Can you begin by telling us how you first heard of Henderson and how and why, as primarily a fiction writer, you subsequently became intrigued with researching and writing an extended nonfiction account of his life?

I asked my father one time, “Who had the best big band, Benny Goodman or Glenn Miller?” He answered, “Neither one. It was Fletcher Henderson.” He told me about hearing Henderson’s radio hour when he was growing up in South Georgia, and claimed to have hitched a free train ride or two to hear him on the rare occasions Henderson came back to Georgia to play. My father also told me that later in his military days, he had once had a conversation with Henderson in a deserted officers’ club, when Henderson was waiting for some equipment to arrive before a performance. He described it as one of the greatest moments of his life, just sitting at a table having a drink with him, the cooks in the kitchen sneaking adoring looks at him. Henderson was already in bad health by then, but he still had a sense of humor about being from the piney woods of Georgia. Sometime after my father died, I started listening to Henderson’s music. I think this is a deep American secret that needs to get out: that a black bandleader in the early 1930s was a role model to a smart little white boy wanting to get the hell out of South Georgia just like Henderson did.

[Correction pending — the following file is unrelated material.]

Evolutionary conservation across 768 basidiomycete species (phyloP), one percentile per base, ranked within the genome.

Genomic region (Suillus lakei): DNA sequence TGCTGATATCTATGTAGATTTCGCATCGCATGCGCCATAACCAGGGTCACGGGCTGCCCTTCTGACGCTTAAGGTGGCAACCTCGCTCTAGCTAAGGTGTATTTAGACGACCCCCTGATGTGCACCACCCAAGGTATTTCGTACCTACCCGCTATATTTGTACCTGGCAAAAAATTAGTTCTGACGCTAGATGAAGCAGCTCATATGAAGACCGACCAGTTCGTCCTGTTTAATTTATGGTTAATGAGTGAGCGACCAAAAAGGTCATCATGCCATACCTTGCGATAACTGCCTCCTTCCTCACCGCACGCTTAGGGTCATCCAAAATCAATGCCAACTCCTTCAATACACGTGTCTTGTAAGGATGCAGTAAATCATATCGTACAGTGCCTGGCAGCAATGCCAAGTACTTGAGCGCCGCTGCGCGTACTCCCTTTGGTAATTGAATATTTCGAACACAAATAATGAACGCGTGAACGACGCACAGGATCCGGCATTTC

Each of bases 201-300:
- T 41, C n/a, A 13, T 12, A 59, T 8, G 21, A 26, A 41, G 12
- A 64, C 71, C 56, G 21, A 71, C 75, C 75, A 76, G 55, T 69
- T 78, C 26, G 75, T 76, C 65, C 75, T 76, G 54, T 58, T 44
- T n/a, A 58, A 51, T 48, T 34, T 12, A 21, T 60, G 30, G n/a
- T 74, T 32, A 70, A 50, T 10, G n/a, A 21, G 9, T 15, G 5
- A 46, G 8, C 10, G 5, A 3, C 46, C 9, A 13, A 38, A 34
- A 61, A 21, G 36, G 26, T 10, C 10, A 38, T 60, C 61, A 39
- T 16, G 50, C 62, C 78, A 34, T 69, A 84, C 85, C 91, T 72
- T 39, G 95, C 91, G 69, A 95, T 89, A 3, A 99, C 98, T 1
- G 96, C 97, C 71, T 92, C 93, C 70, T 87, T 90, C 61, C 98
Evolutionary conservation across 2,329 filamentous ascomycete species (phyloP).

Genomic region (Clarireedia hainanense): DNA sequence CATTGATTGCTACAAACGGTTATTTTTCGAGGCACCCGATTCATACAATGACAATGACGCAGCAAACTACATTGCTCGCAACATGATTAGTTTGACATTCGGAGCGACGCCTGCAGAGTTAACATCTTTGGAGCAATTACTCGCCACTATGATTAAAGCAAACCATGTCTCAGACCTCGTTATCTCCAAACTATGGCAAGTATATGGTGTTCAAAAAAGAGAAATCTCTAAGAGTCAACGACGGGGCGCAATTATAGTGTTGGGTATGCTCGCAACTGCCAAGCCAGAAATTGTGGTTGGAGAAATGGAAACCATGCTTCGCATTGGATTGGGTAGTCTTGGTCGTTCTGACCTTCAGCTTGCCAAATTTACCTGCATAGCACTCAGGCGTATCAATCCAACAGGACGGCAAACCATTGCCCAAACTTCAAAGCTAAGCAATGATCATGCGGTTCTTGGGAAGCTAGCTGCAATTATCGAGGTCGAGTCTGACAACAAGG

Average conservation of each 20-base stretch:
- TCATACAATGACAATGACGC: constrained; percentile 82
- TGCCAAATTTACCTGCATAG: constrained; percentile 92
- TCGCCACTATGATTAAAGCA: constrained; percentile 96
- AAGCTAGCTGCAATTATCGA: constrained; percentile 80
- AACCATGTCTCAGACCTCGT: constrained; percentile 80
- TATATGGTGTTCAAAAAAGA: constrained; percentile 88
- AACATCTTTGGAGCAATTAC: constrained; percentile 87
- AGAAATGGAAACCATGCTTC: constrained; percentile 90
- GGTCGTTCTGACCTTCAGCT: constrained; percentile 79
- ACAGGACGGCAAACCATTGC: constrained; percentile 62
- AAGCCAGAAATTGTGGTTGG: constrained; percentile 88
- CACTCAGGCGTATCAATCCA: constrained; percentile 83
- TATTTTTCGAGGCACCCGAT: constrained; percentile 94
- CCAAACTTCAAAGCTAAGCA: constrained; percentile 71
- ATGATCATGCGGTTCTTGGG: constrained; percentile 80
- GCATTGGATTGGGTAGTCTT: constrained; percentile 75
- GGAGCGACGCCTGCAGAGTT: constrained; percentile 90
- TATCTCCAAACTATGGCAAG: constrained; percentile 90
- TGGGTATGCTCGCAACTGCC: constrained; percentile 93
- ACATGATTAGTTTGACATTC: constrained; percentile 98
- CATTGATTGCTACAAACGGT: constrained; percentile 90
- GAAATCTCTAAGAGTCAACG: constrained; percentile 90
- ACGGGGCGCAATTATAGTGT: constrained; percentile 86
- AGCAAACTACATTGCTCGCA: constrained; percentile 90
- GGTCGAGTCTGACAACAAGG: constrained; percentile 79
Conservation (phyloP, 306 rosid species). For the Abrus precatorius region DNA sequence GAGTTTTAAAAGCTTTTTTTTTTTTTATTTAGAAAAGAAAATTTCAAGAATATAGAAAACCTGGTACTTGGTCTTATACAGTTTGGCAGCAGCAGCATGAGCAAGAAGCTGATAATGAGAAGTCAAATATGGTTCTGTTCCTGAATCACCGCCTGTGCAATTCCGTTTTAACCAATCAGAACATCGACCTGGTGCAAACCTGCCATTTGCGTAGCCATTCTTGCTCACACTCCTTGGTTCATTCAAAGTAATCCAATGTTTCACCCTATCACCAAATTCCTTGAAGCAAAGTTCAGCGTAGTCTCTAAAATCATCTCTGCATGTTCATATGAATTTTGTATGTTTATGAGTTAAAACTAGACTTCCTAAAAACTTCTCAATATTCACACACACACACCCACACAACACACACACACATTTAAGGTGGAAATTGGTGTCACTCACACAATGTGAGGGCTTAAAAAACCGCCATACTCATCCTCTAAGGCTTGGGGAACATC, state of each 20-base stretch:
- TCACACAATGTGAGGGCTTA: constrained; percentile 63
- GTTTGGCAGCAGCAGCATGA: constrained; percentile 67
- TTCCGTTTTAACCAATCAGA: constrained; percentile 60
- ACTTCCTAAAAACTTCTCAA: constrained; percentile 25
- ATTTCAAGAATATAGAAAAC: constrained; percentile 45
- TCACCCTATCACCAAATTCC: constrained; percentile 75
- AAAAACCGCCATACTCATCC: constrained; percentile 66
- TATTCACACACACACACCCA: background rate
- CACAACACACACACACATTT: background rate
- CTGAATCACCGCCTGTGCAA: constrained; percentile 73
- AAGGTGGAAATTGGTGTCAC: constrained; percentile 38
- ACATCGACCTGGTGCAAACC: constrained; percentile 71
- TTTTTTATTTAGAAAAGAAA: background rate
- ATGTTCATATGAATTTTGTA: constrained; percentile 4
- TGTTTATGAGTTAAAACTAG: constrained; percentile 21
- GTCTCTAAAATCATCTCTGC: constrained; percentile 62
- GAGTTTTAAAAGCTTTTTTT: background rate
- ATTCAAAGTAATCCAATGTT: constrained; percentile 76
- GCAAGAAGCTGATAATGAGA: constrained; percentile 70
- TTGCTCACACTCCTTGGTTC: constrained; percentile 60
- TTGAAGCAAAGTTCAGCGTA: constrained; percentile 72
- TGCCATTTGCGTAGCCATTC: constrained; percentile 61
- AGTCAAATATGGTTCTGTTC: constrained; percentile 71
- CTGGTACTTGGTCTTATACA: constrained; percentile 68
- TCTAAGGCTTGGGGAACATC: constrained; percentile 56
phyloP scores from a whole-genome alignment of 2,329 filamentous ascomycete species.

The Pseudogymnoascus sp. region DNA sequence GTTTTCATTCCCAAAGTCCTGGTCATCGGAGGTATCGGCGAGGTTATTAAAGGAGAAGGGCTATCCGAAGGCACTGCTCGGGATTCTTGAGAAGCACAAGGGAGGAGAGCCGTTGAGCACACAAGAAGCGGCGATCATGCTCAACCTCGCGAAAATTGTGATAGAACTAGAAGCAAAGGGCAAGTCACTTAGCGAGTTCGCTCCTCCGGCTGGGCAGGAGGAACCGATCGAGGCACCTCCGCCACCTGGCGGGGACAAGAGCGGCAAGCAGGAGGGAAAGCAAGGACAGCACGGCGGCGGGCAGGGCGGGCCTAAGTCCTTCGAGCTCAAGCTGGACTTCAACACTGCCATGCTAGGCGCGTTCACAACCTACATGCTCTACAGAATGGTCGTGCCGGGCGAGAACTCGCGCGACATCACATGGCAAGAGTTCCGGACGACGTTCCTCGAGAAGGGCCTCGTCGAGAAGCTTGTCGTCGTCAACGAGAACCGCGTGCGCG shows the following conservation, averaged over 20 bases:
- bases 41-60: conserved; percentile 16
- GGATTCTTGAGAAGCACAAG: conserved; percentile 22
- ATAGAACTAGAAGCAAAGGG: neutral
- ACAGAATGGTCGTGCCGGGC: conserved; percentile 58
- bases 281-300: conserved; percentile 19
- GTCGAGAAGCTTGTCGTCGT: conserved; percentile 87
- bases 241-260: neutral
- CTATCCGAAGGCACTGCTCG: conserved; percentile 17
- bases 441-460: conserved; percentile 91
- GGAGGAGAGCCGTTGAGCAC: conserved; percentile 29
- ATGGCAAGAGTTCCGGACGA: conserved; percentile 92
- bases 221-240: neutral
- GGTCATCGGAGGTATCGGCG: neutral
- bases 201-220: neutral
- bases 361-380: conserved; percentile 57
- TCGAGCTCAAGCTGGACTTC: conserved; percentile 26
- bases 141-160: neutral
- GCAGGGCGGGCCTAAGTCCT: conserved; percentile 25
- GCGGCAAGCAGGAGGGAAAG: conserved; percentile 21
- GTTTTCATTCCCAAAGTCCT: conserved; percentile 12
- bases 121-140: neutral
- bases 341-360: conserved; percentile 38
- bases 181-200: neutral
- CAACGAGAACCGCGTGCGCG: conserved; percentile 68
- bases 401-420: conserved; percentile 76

As for the OA piece, my first thought was to make sure Henderson got his rightful ink allotment in the OA’s Georgia Music Issue, because nobody much has ever heard of him. So I went into it thinking to do a kind of painless little generic biography that paid homage to his Georgia roots. The more I read the old Atlanta Constitution accounts of Henderson’s father and the lynchings around Cuthbert, the more I began to realize it was not going to be painless or generic, that it was going to require something else with the controlled emotional valence of, say, Blind Willie Johnson singing about the Titanic with a smidge of vocal fry. I am interested in the holes in history. There are a lot of holes in Henderson’s history.

Did you feel apprehensive about wading into the critical waters of an area of study like jazz, where people are both intensely emotionally involved and exceedingly knowledgeable and scholarly? Both Geoff Dyer (But Beautiful) and Michael Ondaatje (Coming through Slaughter) chose to muddy the waters by turning their research into fiction, but you’re out there naked. How much time did you spend on research, what did you find that you didn’t think had been found before, and what reactions have you heard from jazz scholars?